"Such requisitions and services shall only be demanded on the authority of the commander in the locality occupied.

Contributions in kind shall as far as possible be paid for in cash; if not, a receipt shall be given and the payment of the amount due shall be made as soon as possible.

ARTICLE LIII. An army of occupation can only take possession of cash, funds, and realizable securities which are strictly the property of the State, depôts of arms, means of transport, stores and supplies, and, generally, all movable property belonging to the State which may be used for military operations.

All appliances, whether on land, at sea, or in the air, adapted for the transmission of news, or for the transport of persons or things, exclusive of cases governed by naval law, depôts of arms, and, generally, all kinds of ammunition of war, may be seized, even if they belong to private individuals, but must be restored and compensation fixed when peace is made.

ARTICLE LIV. Submarine cables connecting an occupied territory with a neutral territory shall not be seized or destroyed except in the case of absolute necessity. They must likewise be restored and compensation fixed when peace is made.

ARTICLE LV. The occupying State shall be regarded only as administrator and usufructuary of public buildings, real estate, forests, and agricultural estates belonging to the hostile State, and situated in the occupied country. It must safeguard the capital of these properties, and administer them in accordance with the rules of usufruct.

ARTICLE LVI. The property of municipalities, that of institutions dedicated to religion, charity and education, the arts and sciences, even when State property, shall be treated as private property.

All seizure of, destruction or wilful damage done to institutions of this character, historic monuments, works of art and science, is forbidden, and should be made the subject of legal proceedings.




POWERS AND PERSONS IN WAR ON LAND. Concluded October 18, 1907; ratification advised by Senate March

10, 1908; ratified by the President February 23, 1909; ratification deposited with the Netherlands Government November 27, 1909; proclaimed February 28, 1910.

CHAPTER 1-The rights and duties of neutral powers. I. Territory of neutral powers.

VI. Responsibility. II. Crossing territory of neutral VII. Export of arms. powers.

VIII. Use of telegraph or telephone III. Telegraph stations, etc.

cables. IV. Recruiting agencies.

IX. Impartiality. V. Duty of neutral powers.

X. Force. a The ratifications of this convention were deposited at The Hague November 27, 1909, by Germany, the United States of America, Austria-Hungary, Denmark, Mexico, the Netherlands, Russia, Sweden, Bolivia, and Salvador.

CHAPTER II--Belligerents interned and wounded tended in neutral territory.

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XX. Applicability of convention. XXIII. When to come into force.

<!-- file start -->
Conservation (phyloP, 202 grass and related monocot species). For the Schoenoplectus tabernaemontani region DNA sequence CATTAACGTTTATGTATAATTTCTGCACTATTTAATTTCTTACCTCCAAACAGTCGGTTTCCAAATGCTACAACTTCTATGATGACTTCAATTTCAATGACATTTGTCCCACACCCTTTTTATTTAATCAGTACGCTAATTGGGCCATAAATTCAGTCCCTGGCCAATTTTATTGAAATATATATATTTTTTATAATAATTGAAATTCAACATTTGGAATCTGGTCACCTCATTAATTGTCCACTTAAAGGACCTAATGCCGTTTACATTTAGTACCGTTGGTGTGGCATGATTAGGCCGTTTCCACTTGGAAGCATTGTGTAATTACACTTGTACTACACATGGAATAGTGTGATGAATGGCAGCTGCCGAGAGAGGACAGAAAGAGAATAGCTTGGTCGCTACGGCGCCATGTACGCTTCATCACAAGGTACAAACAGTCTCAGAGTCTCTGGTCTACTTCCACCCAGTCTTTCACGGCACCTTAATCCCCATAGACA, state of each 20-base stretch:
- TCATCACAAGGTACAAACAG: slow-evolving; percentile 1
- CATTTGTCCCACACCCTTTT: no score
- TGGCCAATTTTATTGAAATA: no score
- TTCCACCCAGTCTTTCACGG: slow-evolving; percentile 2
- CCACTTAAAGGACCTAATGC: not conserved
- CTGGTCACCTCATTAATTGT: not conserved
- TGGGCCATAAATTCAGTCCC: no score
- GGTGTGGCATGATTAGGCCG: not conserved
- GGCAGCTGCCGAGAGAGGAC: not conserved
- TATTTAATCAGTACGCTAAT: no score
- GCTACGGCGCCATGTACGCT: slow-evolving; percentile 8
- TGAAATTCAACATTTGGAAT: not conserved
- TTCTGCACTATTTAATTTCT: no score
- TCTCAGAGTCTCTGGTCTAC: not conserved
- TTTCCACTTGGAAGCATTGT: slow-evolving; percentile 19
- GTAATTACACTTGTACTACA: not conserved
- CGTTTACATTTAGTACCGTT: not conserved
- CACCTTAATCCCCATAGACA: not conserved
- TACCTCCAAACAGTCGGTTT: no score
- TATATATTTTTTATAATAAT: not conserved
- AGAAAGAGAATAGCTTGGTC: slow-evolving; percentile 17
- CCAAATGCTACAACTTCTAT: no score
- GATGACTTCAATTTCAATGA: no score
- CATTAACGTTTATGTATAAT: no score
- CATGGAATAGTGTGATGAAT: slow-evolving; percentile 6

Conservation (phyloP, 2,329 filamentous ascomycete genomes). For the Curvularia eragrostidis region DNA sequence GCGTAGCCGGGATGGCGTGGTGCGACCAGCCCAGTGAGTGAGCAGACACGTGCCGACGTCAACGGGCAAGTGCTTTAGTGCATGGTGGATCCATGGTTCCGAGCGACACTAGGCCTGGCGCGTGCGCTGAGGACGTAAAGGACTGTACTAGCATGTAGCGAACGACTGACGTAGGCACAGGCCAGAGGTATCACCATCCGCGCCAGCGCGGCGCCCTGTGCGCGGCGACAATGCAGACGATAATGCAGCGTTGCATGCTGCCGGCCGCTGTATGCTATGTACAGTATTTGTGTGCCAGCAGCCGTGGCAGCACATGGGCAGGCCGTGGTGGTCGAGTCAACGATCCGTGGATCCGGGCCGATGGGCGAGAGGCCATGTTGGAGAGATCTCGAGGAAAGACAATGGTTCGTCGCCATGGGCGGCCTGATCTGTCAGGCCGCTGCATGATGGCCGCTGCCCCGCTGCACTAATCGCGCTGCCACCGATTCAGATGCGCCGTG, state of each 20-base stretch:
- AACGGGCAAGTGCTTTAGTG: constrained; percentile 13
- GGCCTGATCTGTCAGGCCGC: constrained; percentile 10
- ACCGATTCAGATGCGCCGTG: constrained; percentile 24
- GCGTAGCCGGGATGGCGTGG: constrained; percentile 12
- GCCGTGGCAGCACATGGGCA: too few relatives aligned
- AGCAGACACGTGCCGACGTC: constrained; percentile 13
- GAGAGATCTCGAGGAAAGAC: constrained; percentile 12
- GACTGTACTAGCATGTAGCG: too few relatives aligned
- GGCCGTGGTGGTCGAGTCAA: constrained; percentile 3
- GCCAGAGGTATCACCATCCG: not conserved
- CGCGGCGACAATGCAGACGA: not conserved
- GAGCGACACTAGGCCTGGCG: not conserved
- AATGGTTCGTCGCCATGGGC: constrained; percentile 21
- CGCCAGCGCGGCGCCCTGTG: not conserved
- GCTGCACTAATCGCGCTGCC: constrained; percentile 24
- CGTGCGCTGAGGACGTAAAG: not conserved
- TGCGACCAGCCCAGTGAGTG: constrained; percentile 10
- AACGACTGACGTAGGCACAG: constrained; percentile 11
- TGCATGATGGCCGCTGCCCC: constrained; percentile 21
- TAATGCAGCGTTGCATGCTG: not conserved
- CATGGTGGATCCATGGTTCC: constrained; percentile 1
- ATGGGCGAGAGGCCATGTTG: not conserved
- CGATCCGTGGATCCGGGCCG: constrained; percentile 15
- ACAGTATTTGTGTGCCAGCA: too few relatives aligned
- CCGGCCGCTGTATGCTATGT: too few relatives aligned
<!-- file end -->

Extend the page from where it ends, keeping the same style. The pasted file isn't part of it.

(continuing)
XXI. Ratification.

XXIV. Denunciation.
XXII. Nonsignatory power.

XXV. Register of ratifications.

[Translation.) His Majesty the German Emperor, King of Prussia; the President of the United States of America; the President of the Argentine Republic; His Majesty the Emperor of Austria, King of Bohemia, &c., and Apostolic Kingof Hungary; His Majesty the Kingof the Belgians; the President of the Republic of Bolivia; the President of the Republic of the United States of Brazil; His Royal Highness the Prince of Bulgaria; the President of the Republic of Chile; the President of the Republic of Colombia; the Provisional Governor of the Republic of Cuba ; His Majesty the King of Denmark; the President of the Dominican Republic; the President of the Republic of Ecuador; His Majesty the King of Spain; the President of the French Republic; His Majesty the King of the United Kingdom of Great Britain and Ireland and of the British Dominions beyond the Seas, Emperor of India ; His Majesty the King of the Hellenes; the President of the Republic of Guatemala; the President of the Republic of Haiti; His Majesty the King of Italy ; His Majesty the Emperor of Japan; His Royal Highness the Grand Duke of Luxemburg, Duke of Nassau; the President of the United States of Mexico; His Royal Highness the Prince of Montenegro; His Majesty the King of Norway; the President of the Republic of Panama; the President of the Republic of Paraguay; Her Majesty the Queen of the Netherlands; the President of the Republic of Peru; His Imperial Majesty the Shah of Persia; His Majesty the King of Portugal and of the Algarves, &c.; His Majesty the King of Roumania ; His Majesty the Emperor of Ali the Russias; the President of the Republic of Salvador; His Majesty the King of Servia ; His Majesty the King of Siam; His Majesty the King of Sweden; the Swiss Federal Council; His Majesty the Emperor of the Ottomans; the President of the Oriental Republic of Uruguay; the President of the United States of Venezuela :

With a view to laying down more clearly the rights and duties of neutral Powers in case of war on land and regulating the position of the belligerents who have taken refuge in neutral territory;

Being likewise desirous of defining the meaning of the term “neutral," pending the possibility of settling, in its entirety, the position of neutral individuals in their relations with the belligerents;